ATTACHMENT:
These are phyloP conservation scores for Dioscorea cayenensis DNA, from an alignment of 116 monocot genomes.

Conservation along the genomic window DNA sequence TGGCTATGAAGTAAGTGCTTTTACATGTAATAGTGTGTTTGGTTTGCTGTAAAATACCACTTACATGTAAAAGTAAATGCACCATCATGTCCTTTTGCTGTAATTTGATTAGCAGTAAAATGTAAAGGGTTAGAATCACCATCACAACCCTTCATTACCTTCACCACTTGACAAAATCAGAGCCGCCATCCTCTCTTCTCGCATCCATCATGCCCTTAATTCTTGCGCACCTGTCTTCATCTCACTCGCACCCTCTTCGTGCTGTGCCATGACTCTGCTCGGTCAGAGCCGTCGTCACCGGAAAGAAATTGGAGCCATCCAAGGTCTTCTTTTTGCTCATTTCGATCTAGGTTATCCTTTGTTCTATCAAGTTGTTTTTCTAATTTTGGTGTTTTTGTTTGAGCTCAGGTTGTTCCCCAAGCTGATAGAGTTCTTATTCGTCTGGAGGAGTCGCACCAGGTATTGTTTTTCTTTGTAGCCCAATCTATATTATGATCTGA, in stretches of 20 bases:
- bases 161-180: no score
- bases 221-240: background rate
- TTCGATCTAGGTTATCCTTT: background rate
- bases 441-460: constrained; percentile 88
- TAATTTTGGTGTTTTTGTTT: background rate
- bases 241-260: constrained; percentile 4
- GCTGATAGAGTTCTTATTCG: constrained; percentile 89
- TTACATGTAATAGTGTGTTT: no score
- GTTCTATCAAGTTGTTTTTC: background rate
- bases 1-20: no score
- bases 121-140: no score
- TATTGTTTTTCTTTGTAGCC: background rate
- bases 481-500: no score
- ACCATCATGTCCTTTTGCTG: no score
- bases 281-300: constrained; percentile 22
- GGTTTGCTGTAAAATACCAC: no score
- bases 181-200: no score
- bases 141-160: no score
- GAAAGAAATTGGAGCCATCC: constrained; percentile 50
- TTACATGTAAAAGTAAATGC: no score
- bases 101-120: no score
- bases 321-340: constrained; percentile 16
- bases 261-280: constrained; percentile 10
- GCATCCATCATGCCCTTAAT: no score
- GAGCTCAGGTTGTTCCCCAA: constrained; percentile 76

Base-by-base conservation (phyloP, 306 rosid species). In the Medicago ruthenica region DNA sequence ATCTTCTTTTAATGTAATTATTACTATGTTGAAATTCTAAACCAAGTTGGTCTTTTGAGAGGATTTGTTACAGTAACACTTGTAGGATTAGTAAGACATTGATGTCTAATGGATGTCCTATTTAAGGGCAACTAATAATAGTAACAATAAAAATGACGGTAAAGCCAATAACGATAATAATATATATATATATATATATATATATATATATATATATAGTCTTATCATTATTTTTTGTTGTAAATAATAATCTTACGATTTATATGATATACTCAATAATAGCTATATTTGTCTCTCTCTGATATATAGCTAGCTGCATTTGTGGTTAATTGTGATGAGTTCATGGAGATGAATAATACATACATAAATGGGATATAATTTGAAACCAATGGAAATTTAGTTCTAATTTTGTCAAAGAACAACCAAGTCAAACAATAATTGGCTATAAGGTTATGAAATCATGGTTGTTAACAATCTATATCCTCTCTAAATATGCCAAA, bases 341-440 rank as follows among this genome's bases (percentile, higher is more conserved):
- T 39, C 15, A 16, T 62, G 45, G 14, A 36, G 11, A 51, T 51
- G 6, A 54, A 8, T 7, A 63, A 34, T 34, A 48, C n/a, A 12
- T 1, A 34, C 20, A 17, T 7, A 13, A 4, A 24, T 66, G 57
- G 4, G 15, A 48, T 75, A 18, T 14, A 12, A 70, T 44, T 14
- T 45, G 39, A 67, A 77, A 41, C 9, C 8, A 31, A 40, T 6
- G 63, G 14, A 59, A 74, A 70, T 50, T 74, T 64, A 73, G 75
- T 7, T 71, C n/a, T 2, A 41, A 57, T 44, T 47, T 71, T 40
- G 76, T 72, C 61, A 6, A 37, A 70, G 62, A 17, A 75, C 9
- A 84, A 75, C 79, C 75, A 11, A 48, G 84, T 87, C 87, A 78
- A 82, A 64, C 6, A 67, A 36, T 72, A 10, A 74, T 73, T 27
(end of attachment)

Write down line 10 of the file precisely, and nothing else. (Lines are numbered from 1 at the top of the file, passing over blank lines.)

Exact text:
- TTACATGTAATAGTGTGTTT: no score